The Oak Park Public Library Board race isn’t highly contested, but come April 9, there will be five library-loving candidates vying for four spots.
They represent different professional backgrounds — three retired, two not — and length of residency, but each of the candidates expressed a common theme about their decision to run: they already think highly of the library.
Unlike some municipal board candidates who run to change course, these five embrace the existing culture and sustain it into the future.
Matthew Fruth, for example, is 33, grew up in Oak Park, and is running for his third term as library trustee. He’s not ready to step down yet, he said.
“I’ve just been really proud of the work begun,” he said. “There are a number of projects I’d like to see through and see them advance.”
Serving on the board when the new director is appointed is one of his goals. Current staffer Rebecca Teasdale was named interim director after Dee Brennan left to become executive director for the Reading Across Illinois Library System. Continuing to coordinate with Brennan is a goal for Fruth.
The big-ticket item recently getting some buzz in the community is the library lobby overhaul, which he said has been in discussion for roughly the past two and a half years. He hopes to develop a vision for that and implement it.
Fruth, unlike many of his friends, is a hard-copy guy, who wants to ensure vital records and literary works that aren’t available electronically are preserved. He also wants to look at electronic media and discover how it can be used to further the mission of the library. But moving forward without losing print materials is important, Fruth said.
“They are mutual enhancements. Some of these books can’t be replaced,” he said. “There is still a gap in what is available in print and available electronically. … We’re not just about the books. We’re about the services we provide and the programs we offer.”
Bruce Samuels, 69, is another longtime Oak Parker who has been engaged in government from a resident’s perspective, including as leader of Citizens for Community Conversation. He’s running for a second term on the library board.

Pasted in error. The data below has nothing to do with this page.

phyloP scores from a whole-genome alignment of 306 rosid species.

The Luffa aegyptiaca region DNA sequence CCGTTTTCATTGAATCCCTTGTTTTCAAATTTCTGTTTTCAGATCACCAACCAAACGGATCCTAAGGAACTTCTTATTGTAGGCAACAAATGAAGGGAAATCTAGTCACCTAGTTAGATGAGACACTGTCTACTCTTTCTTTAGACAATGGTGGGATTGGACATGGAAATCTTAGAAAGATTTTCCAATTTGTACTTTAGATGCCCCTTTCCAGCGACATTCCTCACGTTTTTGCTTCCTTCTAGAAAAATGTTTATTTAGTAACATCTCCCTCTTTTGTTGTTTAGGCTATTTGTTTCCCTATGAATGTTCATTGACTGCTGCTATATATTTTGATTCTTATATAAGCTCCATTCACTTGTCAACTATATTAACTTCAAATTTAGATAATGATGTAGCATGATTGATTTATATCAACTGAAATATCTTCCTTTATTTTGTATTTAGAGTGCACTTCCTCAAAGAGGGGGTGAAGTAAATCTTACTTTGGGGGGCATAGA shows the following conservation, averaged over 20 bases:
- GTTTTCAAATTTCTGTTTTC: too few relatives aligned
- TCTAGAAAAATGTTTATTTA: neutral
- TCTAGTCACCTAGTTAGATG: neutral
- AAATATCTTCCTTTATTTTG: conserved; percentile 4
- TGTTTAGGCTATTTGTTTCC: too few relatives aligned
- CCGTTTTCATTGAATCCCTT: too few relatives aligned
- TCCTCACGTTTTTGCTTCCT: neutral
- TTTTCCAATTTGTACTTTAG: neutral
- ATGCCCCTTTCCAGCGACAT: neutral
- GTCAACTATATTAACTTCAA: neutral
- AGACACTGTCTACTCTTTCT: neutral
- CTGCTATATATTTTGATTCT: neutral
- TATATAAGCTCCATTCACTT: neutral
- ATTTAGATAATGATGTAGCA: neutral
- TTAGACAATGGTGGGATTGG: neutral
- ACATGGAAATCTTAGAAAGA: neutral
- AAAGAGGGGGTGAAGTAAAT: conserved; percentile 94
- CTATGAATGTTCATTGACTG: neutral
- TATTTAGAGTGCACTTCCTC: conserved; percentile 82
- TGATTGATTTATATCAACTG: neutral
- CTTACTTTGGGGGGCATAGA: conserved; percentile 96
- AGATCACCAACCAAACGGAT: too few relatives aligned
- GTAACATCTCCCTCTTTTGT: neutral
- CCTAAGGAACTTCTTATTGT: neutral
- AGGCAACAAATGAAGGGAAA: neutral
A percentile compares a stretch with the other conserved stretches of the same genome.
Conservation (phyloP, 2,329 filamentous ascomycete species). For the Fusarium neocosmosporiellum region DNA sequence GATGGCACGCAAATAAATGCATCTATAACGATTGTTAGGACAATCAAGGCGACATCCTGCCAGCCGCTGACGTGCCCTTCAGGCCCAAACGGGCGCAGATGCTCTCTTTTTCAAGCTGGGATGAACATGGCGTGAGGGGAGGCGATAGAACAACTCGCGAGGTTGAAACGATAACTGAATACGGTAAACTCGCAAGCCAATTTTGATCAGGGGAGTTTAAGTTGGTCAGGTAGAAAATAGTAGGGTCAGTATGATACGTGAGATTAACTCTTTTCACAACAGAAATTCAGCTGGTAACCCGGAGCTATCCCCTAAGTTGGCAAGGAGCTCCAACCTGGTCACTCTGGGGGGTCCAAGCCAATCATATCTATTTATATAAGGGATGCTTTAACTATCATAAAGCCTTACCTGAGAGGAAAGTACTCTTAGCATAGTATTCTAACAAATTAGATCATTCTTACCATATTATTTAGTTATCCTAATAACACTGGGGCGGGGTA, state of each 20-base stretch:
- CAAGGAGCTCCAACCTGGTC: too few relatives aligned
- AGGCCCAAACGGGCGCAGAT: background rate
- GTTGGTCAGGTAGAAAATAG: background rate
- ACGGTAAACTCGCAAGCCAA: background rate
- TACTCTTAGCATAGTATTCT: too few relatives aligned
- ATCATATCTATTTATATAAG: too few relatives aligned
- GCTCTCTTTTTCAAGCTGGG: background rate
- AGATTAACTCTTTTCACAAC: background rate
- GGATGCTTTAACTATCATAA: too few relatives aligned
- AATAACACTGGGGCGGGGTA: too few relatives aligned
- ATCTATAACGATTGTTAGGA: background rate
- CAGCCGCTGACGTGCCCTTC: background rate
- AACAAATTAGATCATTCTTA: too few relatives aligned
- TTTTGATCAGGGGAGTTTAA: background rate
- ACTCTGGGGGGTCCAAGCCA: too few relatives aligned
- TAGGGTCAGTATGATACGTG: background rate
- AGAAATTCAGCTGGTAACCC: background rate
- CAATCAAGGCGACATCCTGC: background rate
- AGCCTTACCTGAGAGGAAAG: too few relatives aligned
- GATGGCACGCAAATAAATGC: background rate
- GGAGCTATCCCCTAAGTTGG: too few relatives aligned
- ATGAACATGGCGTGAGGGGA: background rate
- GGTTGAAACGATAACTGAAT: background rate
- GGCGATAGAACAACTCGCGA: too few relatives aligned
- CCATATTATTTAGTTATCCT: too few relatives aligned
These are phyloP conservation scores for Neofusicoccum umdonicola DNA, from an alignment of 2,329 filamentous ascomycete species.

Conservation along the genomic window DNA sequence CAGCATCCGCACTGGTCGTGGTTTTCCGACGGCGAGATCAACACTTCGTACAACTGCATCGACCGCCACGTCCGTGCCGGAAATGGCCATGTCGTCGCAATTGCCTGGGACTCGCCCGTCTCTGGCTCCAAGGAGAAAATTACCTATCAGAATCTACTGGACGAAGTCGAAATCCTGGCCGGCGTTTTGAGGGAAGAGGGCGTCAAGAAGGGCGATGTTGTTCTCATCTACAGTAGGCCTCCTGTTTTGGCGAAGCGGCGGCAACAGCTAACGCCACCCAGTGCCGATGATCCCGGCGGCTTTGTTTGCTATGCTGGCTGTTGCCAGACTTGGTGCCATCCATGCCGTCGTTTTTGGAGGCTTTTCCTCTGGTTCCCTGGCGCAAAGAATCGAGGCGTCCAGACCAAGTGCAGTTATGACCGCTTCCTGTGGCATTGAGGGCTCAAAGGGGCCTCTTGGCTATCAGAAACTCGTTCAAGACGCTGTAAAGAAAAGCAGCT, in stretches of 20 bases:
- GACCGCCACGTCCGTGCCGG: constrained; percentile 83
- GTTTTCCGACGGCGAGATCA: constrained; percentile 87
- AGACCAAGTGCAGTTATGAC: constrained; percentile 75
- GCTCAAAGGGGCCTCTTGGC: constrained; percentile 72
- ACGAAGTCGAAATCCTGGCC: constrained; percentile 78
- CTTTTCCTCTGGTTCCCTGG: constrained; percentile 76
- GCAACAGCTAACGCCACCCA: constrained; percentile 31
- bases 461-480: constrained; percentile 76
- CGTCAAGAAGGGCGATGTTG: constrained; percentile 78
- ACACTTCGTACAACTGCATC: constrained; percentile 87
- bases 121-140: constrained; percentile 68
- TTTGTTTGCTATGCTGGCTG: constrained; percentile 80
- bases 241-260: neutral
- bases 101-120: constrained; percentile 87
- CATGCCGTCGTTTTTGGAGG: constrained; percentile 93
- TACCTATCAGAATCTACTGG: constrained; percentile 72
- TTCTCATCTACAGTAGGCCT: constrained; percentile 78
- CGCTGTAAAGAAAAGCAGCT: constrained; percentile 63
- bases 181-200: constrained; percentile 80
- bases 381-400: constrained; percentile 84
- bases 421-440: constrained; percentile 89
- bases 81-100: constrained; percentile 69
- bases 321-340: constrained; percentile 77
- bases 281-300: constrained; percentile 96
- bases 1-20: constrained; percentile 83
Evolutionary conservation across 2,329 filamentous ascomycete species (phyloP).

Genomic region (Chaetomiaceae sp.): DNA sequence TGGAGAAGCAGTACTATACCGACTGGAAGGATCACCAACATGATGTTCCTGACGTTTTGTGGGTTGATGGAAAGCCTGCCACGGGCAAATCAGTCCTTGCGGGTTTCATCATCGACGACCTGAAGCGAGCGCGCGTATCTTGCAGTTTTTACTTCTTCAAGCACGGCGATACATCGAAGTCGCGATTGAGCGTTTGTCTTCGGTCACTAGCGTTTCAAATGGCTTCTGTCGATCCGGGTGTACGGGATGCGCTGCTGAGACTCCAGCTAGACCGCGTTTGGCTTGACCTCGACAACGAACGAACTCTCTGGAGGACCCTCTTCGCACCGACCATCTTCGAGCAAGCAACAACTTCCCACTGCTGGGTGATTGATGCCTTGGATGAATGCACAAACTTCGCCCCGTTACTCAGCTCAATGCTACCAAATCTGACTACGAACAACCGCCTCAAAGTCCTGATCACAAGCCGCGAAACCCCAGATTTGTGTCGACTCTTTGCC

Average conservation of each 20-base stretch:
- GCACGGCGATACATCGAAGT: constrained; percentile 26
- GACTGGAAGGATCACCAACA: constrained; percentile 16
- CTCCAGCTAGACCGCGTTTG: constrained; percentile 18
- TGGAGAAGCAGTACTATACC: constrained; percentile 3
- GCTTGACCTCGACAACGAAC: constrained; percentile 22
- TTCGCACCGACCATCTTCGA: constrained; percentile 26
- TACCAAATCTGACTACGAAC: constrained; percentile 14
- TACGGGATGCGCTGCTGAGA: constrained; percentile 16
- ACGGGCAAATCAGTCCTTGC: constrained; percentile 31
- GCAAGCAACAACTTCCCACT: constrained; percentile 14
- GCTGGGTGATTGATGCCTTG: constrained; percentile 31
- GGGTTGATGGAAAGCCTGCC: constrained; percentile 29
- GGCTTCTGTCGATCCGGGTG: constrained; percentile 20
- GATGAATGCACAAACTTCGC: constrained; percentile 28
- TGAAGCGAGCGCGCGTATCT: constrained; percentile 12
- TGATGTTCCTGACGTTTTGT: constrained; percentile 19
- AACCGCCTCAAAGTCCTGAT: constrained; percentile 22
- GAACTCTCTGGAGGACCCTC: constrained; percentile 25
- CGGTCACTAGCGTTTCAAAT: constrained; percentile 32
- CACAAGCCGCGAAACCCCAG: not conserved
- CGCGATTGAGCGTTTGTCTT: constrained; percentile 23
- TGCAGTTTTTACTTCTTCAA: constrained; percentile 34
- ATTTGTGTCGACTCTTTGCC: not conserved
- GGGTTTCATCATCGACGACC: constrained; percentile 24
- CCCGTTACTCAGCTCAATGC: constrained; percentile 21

Samuels finds this particular board to be refreshing and relaxed. It’s not as political as others, he said. He’s learned a lot and is ready for more.
“We always have ongoing technology challenges,” he said, naming one item of continuing discussion. “We’re going to try to do more — more outreach, getting more people into the library.
The library serves as a town center, he said, and is a valuable resource in the community. As the finance officer of the group, he’s been dealing with the fiscal side of things and “trying to get more for investments.”
“We’ve saved up our budget,” Samuels said, an unexpected chunk from TIF funding helped. “We’re not going to spend any more than we have in our budget.”
But it’s not the financial side that motivated him to seek another term on the board. It’s the library’s culture.
“Libraries [attract] a special group of people,” Samuels said. “It’s a valuable institution and a valuable resource.”
Current board members Gary Johnson and Mila Tellez aren’t seeking re-election, but newcomers Win Fox, Doug Kittredge and Matt Baron are ready to step on board.
Fox, 66, is a retired librarian and library media specialist who has spent 30 years in the field. She moved to Oak Park in 2007 to be closer to family and was struck by the village’s welcoming atmosphere. She was encouraged to run because of her library science background, and she agreed.
“I thought, ‘I can do this,'” Fox said, “and I’d like to do this.”
She has served on other library-related boards and said she can bring a dual-perspective to looking at how a library functions and grows.
“I have a good sense of the issues — one that people don’t necessarily have without a background like mine.”